Regrettably, Nutrigrow is not an organic fertilizer which would be my preferred choice - I understand the reason is that soluble organic fertilizers (based on seaweed extract?) start to decompose and smell after about 24 hours so are not really suitable for the Quadgrow system. Approximately 50% of the world's population is fed because of artificial fertilizers so I comfort myself in the knowledge that (i) these inorganic fertilizers are a necessity to feed the world, and (ii) I am also using them in a the most efficient way - just enough to grow my plants and none of it escapes into the environment.


QuadGrow Self-Watering System - Part 1 (Introduction)


Quadgrow Self-Watering System

The Quadgrow Self-Watering System, supplied by Greenhouse Sensation, comprises three components - a reservoir for holding the aqueous plant-nutrient solution, a pot containing the growing medium (and the plant, obviously!), and a capillary wick connecting these two elements.

The Quadgrow System could be considered a halfway house between conventional soil-based horticulture and hydroponics. While still using a growing medium akin to soil, it employs dilute water-soluble nutrient solutions to constantly feed and hydrate the growing plants.

In terms of efficient water and nutrient use and maximum product yields, hydroponics is the preferred system. It is more expensive to set up and requires specialized techniques for preparing the plants (germination and growing without soil) albeit with the promise of greater yields and fewer pests. Compared with conventional soil-based horticulture, the Quadgrow system offers improved yields, fewer pests/diseases, and more efficient use of water/fertilizer without the need for the specialized plant preparation techniques required in hydroponics.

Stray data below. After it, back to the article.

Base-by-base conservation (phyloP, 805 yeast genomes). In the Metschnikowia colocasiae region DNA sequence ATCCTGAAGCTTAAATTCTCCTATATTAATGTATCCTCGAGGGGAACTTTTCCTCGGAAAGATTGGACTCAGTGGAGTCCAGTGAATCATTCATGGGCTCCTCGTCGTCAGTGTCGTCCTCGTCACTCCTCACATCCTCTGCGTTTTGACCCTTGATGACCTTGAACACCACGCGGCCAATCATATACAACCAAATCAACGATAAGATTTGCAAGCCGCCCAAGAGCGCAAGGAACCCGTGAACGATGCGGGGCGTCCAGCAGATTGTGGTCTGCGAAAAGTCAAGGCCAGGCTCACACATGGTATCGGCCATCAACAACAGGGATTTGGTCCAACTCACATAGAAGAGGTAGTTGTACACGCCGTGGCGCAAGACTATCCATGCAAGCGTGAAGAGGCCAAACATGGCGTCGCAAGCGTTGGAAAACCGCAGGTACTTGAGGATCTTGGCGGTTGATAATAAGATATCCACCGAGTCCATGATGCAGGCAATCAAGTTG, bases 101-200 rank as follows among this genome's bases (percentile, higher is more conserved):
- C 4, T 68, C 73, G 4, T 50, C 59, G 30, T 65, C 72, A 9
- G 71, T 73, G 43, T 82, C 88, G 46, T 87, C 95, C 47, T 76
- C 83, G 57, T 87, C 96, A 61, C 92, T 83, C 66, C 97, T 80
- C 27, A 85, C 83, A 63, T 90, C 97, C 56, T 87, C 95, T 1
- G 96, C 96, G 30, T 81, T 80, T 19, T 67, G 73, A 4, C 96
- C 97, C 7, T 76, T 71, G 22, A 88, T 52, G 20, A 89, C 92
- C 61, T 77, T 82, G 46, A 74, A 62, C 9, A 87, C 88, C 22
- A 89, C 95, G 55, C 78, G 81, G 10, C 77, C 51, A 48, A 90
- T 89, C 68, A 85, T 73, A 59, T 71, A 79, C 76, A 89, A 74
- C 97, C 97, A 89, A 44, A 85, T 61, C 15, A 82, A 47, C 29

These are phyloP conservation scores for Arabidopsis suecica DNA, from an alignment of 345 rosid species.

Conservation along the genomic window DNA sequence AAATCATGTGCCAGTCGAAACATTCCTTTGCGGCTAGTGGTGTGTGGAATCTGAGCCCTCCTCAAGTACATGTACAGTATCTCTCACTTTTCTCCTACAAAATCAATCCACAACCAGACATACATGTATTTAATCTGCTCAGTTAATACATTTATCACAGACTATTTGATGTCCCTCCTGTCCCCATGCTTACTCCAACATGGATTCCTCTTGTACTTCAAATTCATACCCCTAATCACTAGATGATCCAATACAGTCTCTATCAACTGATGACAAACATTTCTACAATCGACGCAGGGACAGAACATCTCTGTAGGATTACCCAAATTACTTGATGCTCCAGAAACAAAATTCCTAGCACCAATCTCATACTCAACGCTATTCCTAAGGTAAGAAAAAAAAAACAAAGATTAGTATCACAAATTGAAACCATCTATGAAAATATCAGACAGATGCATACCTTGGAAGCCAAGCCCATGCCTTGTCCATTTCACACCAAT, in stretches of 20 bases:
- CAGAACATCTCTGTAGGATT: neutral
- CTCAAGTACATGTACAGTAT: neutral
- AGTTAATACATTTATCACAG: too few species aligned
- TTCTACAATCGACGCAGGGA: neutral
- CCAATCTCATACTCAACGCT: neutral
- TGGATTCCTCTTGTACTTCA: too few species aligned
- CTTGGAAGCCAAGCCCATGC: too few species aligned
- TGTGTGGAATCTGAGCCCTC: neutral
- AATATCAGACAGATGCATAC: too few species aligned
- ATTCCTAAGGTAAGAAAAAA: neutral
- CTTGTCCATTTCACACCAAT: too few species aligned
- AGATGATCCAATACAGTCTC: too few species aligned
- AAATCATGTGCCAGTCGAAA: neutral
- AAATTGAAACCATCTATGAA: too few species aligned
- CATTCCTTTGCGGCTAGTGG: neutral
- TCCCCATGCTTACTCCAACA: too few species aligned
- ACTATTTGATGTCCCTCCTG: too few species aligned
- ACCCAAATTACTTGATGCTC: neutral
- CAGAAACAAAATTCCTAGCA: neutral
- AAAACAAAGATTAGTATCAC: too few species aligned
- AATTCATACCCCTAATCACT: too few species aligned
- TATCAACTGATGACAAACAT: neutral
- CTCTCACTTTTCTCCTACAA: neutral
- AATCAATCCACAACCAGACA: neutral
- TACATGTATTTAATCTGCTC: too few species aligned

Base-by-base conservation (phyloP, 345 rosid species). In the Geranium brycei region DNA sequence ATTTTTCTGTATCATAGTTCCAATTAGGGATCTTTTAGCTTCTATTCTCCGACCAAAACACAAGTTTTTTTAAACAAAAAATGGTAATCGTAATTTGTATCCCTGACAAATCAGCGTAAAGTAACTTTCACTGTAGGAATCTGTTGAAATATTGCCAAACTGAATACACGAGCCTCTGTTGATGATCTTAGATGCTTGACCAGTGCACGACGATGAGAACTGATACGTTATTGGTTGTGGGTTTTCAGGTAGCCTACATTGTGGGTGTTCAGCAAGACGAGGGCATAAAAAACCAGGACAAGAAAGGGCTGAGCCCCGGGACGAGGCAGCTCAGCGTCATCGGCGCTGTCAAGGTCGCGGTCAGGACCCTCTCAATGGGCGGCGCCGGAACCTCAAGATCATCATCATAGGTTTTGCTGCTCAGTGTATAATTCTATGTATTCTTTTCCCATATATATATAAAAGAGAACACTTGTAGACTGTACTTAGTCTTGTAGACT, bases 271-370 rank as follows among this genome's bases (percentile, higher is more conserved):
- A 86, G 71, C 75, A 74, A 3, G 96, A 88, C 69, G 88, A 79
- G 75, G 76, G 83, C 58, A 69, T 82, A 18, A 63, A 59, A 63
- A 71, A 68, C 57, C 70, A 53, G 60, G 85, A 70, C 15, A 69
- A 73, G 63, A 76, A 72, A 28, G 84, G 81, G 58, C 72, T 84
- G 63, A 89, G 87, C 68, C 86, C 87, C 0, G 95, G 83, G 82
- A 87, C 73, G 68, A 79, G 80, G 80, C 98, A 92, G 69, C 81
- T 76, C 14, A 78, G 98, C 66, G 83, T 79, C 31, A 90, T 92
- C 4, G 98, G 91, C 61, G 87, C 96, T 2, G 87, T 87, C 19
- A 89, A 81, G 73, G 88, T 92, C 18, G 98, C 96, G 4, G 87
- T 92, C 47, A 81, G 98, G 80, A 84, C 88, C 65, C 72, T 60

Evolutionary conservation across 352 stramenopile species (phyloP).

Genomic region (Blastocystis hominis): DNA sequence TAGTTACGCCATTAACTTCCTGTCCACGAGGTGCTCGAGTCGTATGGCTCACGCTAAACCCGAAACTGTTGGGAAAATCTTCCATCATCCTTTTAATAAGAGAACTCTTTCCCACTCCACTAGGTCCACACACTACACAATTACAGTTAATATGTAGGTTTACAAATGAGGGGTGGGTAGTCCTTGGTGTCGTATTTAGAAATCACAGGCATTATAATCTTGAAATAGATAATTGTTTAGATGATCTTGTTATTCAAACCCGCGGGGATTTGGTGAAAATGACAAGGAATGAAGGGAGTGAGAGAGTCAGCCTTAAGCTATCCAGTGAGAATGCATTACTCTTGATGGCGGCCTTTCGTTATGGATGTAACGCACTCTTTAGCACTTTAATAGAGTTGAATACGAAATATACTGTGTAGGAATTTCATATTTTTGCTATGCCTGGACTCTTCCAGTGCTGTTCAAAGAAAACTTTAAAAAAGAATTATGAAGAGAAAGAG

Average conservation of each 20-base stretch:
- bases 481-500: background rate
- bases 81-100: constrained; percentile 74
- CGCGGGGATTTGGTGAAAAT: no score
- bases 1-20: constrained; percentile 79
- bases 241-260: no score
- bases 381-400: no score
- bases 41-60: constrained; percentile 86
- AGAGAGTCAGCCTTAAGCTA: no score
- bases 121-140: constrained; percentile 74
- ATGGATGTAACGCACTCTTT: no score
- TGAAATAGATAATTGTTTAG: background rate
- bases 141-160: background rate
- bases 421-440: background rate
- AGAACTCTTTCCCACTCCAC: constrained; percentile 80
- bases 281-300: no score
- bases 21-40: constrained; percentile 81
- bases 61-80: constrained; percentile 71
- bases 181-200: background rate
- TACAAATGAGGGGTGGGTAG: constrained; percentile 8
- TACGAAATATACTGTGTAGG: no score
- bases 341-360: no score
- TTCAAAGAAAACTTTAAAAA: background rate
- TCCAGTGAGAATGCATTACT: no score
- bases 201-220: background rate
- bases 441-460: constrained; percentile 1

For the amateur gardener, a Quadgrow Self-Watering System offers a number of benefits compared with conventional soil-based horticulture:

(i) less frequent watering (leaving more time for other things and guaranteed holiday watering)
(ii) more consistent watering (reduced tomato split/cracking)
(iii) plants are watered from the base reducing the likelihood of bacterial canker & fungal diseases
(iv) regular/consistent feeding (fewer problems such as blossom end rot)
(v) optimized nutrient supply for plant development, flowering, fruit set, etc (better yields, healthier plants)
(vi) improved root development (healthier more vigorous plants)
(vii) use of commercial compost media (instead of garden soil) reduces pest/disease problems and avoids the need for crop rotation
(viii) significantly higher fruit/vegetable yields (expect at least double)

Accessories for the Quadgrow include:

(i) pot lids/mulch caps (see photo above) to reduce evaporation from soil and lengthen times between reservoir top-ups; the lids also have holes to hold canes to build your own plant support system
(ii) a holiday watering kit comprising 80L water butt, ballcock valve for the reservoir to maintain constant water/nutrient level plus associated tubing and connectors (see above photo) - go on holiday for a week/fortnight without worrying whether your plants will be dead when you get back!
(iii) clear plastic domes/greenhouses for extra frost protection (also useful in the garden for protecting single plants) - see picture below:

Quadgrow 'Greenhouse'

(iv) solar conversion kits to move even closer to that hydroponic future - not for me as I'm already fully invested in the older incompatible kit

Greenhouse Sensation also do a range of Salad/Vegetable Planters that work on the same principle - water/nutrient reservoir, planter with 'soil' & plants, and connecting wicks.